Escaping the Meaning that Kills

“For this reason many among you are weak and sick, and a number sleep.” (1 Cor. 11:30).

We normally think of meaning in positive terms, as that which gives a narrative whole and goal to our lives, but what if the story that shapes our lives is killing us. A punishing, angry God, like a father who can never be pleased, a system of acquisition and consumption which can never satisfy, an isolated sense of self focused on autonomy and choice, may provide a religious, capitalistic, individualistic system of values but the system itself may be diseased. Meaning systems are necessary for survival, but they are also that which create the environment of life, potentially producing stresses and traumas as part of the system, which science is more and more linking with the increase of disease.

The first step in recognizing the role of culture, meaning, religion, and belief in physical health is mind/body holism, in which we instinctively and practically recognize that the body and mind cannot be split. What we believe, think, and experience, leave an imprint on our physical health. Physicians, such as Dr. Gabor Maté, are beginning to explore the relationship between trauma and repression and the increase of a variety of diseases. Rather than simply treating the physical symptoms (the physical disease) he began to recognize that the root cause of disease can be linked to stress or trauma. Maté realized, as coordinator of the Palliative Care Unit at Vancouver Hospital, that patients with chronic illness often shared an emotional history. “Similar dynamics and ways of coping were present in the people who came to us for palliation with cancers or degenerative neurological processes like amyotrophic lateral sclerosis.” In his private practice the same pattern appeared in patients with “multiple sclerosis, inflammatory ailments of the bowel such as ulcerative colitis and Crohn’s disease, chronic fatigue syndrome, autoimmune disorders, bromyalgia, migraine, skin disorders, endometriosis and many other conditions.”[1]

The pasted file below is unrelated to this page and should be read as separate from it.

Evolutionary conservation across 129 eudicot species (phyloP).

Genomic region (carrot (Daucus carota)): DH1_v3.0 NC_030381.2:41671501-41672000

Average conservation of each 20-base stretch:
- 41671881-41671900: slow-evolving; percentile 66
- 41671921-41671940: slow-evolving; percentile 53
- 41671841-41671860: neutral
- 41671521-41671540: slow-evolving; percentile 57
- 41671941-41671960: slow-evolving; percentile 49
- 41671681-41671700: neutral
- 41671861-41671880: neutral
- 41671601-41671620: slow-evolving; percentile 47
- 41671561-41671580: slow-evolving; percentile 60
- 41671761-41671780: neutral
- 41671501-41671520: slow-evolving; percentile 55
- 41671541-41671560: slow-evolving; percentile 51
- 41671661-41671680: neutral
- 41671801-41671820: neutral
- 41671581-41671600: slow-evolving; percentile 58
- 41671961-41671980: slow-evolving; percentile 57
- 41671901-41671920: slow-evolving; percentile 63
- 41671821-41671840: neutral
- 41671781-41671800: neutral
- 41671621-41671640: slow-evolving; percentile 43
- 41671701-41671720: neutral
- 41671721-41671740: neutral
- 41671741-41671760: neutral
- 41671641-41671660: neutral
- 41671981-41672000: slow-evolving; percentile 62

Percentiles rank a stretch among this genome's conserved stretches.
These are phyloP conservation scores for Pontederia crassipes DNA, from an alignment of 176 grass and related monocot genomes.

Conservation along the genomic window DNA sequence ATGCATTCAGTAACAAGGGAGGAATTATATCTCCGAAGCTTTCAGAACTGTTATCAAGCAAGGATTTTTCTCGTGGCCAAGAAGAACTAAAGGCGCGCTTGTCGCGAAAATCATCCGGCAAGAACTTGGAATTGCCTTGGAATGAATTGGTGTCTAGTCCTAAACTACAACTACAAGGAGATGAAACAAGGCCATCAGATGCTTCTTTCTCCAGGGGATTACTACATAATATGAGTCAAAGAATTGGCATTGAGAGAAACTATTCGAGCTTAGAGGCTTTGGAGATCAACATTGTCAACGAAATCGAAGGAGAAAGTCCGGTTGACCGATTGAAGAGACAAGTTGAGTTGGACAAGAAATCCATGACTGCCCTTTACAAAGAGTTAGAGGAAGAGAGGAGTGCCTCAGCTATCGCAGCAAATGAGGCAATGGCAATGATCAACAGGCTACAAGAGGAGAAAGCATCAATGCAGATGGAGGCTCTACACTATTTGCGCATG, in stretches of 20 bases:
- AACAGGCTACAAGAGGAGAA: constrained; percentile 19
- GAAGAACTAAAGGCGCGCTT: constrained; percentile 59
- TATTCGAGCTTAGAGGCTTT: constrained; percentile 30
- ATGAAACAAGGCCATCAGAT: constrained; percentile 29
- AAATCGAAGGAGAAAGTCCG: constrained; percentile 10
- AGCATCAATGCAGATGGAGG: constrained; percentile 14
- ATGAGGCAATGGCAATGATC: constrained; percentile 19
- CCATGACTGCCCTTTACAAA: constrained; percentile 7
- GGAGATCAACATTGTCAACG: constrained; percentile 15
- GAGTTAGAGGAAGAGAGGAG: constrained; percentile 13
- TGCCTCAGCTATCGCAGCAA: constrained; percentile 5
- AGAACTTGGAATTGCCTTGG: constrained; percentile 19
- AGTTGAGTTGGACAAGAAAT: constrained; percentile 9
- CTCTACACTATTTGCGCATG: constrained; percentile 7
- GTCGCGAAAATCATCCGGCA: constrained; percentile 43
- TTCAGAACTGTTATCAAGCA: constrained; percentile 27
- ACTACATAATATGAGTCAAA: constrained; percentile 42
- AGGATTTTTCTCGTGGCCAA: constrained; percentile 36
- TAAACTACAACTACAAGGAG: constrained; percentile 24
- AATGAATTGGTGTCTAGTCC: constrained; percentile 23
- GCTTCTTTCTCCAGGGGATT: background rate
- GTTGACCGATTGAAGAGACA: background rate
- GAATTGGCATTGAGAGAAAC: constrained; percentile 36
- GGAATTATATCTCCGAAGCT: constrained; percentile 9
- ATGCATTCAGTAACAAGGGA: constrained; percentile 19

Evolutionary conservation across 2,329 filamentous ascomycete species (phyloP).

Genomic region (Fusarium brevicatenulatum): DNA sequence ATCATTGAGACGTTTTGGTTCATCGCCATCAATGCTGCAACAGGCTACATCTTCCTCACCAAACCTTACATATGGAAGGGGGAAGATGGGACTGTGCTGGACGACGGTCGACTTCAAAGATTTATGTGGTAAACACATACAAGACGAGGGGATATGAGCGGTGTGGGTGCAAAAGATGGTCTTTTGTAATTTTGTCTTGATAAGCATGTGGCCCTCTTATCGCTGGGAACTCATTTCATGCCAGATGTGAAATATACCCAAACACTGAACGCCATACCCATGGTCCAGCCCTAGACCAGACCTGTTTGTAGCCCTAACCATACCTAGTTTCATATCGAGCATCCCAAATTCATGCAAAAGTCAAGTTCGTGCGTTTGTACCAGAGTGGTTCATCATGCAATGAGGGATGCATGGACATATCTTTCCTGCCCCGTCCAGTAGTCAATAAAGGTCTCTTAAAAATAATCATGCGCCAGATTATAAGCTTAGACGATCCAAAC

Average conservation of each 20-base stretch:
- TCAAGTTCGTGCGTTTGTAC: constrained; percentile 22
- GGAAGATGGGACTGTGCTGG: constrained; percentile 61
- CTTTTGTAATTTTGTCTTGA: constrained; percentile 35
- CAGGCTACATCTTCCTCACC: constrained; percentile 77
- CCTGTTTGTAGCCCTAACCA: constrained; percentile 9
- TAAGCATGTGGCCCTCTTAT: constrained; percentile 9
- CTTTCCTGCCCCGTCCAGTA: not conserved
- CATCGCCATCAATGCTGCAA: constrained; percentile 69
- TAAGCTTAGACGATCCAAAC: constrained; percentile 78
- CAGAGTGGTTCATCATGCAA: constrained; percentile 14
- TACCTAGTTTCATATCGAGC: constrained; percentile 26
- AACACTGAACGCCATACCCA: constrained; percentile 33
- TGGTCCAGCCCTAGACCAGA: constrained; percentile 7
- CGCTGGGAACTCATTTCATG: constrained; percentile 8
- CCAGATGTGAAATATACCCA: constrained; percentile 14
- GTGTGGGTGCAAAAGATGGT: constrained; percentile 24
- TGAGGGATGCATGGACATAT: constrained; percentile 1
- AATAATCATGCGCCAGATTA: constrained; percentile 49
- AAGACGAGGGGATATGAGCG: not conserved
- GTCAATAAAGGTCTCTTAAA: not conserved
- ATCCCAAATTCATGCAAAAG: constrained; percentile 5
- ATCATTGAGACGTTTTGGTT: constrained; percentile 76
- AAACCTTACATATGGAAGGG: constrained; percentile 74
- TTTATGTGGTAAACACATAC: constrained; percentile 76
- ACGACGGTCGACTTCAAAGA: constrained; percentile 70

There is even a new field of medicine, psychoneuroimmunology, tracing the link between the brain and the immune system. Emotional makeup and stress have been linked to diseases such as scleroderma, and the vast majority of rheumatic disorders, the inflammatory bowel disorders, diabetes, and multiple sclerosis.[2] Maté cites a study of medical students under the pressure of examination, demonstrating that their immune system was suppressed. He notes that loneliness has been shown to have similar results in psychiatric inpatients, concluding: “Even if no further research evidence existed—though there is plenty —one would have to consider the long-term effects of chronic stress. The pressure of examinations is obvious and short term, but many people unwittingly spend their entire lives as if under the gaze of a powerful and judgmental examiner whom they must please at all costs.”[3] His description verges on the theological, with certain forms of Christianity and other religions, projecting onto God the role of examiner, making all of life a final exam. If the problem is not religion per se, it may be we do not have emotionally satisfying relationships which “recognize or honour our deepest needs.”[4] At the deepest level, the level of experience and meaning, we may not recognize that we are filtering the world through an understanding which is spiritually, psychologically and physically, sickening.